Whilst xmgrace has a graphical user interface, and so is relatively easy to start with, gnuplot has a command-line interface so can be a bit trickier. To plot the data in file phil.dat
gnuplot> plot 'phil.dat'
Each datum is a small diamond, but it's often easier to join them with lines as well.
gnuplot> plot 'phil.dat' with linespoints
By default gnuplot will use the first column of the file as the x data, and second column as the y. We can tell it which columns to use
gnuplot> plot 'phil.dat' using 3:2 with linespoints
One of the more useful features of gnuplot is that it will do function fitting and plotting.
gnuplot> f(x) = a + b*x gnuplot> fit f(x) 'phil.dat' using 1:2 via a,b
The function f(x) is fitted to the data in columns 1 and 2 of phil.dat by varying the parameters a and b. The fitting is an iterative process, and at the end you will see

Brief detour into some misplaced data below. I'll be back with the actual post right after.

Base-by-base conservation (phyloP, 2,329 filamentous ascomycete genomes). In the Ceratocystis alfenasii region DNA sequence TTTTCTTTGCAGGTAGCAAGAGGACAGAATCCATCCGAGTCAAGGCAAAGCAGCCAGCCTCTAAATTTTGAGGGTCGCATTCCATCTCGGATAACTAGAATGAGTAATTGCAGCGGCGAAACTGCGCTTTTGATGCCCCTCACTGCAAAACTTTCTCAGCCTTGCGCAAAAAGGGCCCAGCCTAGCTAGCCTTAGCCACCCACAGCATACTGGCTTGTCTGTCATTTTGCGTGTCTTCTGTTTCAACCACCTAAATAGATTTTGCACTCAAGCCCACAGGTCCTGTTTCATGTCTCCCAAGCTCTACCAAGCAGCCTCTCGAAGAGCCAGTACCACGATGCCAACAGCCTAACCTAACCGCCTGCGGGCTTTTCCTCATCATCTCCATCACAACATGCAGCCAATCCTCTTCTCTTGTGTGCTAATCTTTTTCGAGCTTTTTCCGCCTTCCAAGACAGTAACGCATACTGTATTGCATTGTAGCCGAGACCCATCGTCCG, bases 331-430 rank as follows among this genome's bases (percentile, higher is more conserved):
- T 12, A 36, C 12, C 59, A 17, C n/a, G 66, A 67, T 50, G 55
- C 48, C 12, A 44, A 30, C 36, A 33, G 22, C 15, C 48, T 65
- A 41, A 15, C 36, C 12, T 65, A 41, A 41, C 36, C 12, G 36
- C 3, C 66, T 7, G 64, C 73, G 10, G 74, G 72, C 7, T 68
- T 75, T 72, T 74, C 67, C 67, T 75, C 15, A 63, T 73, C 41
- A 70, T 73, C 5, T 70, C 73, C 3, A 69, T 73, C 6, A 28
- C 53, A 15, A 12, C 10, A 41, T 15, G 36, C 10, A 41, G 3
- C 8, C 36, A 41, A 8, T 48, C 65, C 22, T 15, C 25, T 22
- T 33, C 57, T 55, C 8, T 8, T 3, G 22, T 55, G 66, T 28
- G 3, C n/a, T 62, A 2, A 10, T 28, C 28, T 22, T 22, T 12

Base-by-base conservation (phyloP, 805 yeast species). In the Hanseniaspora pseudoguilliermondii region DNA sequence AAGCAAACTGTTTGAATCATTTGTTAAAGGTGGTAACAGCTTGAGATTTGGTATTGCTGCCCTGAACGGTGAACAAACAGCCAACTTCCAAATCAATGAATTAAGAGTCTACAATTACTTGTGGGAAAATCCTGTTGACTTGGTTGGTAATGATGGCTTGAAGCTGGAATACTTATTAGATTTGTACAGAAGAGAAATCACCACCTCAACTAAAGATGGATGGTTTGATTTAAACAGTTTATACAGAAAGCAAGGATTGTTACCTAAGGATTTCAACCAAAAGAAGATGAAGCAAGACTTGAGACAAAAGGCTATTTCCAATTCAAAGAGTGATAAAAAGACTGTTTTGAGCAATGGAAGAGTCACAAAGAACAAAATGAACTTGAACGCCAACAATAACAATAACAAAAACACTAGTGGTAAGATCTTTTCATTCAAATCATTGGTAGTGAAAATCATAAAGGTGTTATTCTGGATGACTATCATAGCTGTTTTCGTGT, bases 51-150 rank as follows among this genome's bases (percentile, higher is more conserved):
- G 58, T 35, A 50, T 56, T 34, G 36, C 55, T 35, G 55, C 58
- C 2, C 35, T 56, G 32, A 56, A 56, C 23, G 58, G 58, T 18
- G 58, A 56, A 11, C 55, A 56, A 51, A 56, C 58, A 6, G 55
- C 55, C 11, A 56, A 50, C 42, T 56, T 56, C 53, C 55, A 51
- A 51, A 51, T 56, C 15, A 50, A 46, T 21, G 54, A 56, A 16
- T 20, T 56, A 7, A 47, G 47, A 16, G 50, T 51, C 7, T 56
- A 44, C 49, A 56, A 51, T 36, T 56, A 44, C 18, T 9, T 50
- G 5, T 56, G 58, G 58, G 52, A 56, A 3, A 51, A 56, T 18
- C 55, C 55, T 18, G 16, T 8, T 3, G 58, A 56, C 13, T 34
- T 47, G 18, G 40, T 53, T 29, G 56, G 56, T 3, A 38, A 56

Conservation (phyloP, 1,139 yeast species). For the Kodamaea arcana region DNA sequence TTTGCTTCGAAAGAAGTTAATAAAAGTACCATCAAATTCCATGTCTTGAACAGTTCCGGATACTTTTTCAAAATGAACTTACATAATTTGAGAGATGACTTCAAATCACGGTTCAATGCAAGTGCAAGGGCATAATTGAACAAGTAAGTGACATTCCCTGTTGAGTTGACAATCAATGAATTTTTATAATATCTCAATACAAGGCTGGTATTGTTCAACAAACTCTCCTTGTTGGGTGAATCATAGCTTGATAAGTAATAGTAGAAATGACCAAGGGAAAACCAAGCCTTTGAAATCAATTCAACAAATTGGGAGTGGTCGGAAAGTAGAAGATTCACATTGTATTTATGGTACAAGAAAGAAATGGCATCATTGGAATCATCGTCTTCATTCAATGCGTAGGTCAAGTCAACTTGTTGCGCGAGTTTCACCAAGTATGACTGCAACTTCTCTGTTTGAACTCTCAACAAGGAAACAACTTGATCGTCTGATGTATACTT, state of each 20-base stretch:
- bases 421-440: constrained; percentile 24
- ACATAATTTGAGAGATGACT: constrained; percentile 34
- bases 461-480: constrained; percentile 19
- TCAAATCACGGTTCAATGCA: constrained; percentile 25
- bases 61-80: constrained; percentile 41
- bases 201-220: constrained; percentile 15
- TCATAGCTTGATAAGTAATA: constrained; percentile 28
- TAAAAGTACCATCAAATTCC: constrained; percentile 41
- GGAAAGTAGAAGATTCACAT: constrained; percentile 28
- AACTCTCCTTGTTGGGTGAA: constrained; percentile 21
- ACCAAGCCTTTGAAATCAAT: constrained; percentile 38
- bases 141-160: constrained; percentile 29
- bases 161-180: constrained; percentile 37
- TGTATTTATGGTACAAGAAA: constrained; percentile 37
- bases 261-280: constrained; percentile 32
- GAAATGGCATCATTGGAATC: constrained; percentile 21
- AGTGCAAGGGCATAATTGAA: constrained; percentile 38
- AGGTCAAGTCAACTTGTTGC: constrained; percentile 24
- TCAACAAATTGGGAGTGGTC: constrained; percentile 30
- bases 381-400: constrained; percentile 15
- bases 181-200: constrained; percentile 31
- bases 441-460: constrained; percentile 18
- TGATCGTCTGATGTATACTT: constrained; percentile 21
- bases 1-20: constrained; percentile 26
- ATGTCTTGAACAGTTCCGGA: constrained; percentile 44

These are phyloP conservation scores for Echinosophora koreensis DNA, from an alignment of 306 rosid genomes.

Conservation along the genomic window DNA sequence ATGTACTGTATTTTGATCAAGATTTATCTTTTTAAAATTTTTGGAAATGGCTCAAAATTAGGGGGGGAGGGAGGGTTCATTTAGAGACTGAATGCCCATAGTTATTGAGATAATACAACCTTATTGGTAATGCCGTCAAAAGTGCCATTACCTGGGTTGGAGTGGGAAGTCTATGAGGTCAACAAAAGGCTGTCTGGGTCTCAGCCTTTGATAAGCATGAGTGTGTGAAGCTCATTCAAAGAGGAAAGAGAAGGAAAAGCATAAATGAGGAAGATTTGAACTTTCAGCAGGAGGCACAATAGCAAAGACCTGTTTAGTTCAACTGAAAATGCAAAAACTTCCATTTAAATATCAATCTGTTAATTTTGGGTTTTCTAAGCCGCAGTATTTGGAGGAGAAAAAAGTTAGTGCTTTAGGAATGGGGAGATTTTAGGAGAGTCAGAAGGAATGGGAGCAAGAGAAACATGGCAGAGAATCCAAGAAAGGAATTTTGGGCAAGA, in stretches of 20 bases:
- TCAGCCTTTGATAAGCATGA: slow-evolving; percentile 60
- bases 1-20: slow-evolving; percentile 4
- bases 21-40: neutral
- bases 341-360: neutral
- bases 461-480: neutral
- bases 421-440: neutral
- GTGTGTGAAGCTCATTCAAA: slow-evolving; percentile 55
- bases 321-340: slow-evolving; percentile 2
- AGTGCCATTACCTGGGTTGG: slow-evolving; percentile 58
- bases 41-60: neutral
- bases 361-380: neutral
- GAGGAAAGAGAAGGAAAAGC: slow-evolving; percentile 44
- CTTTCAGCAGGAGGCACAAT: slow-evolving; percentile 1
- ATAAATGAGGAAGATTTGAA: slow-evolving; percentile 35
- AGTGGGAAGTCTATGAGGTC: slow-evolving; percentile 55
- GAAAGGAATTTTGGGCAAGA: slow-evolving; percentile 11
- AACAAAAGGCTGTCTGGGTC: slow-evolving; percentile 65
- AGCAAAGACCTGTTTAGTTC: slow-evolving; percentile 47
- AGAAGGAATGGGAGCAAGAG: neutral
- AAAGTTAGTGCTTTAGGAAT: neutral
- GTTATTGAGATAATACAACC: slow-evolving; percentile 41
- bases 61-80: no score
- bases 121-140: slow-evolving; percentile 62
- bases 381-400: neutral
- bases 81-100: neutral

a = 24.0778 b = 12.2008 After 4 iterations the fit converged. final sum of squares of residuals : 37.9648 rel. change during last iteration : -2.76273e-09 degrees of freedom (ndf) : 3 rms of residuals (stdfit) = sqrt(WSSR/ndf) : 3.55738 variance of residuals (reduced chisquare) = WSSR/ndf : 12.6549 Final set of parameters Asymptotic Standard Error ======================= ========================== a = 24.0778 +/- 2.371 (9.848%) b = 12.2008 +/- 0.6064 (4.97%) correlation matrix of the fit parameters: a b a 1.000 b -0.742 1.000
Of course we probably want to plot this.
gnuplot> plot f(x), 'phil.dat' using 1:2
The scales are a bit large, but we can change those as well
gnuplot> plot [0:3] f(x), 'phil.dat' using 1:2
There are many more commands, and you can type help at the gnuplot prompt to find out more.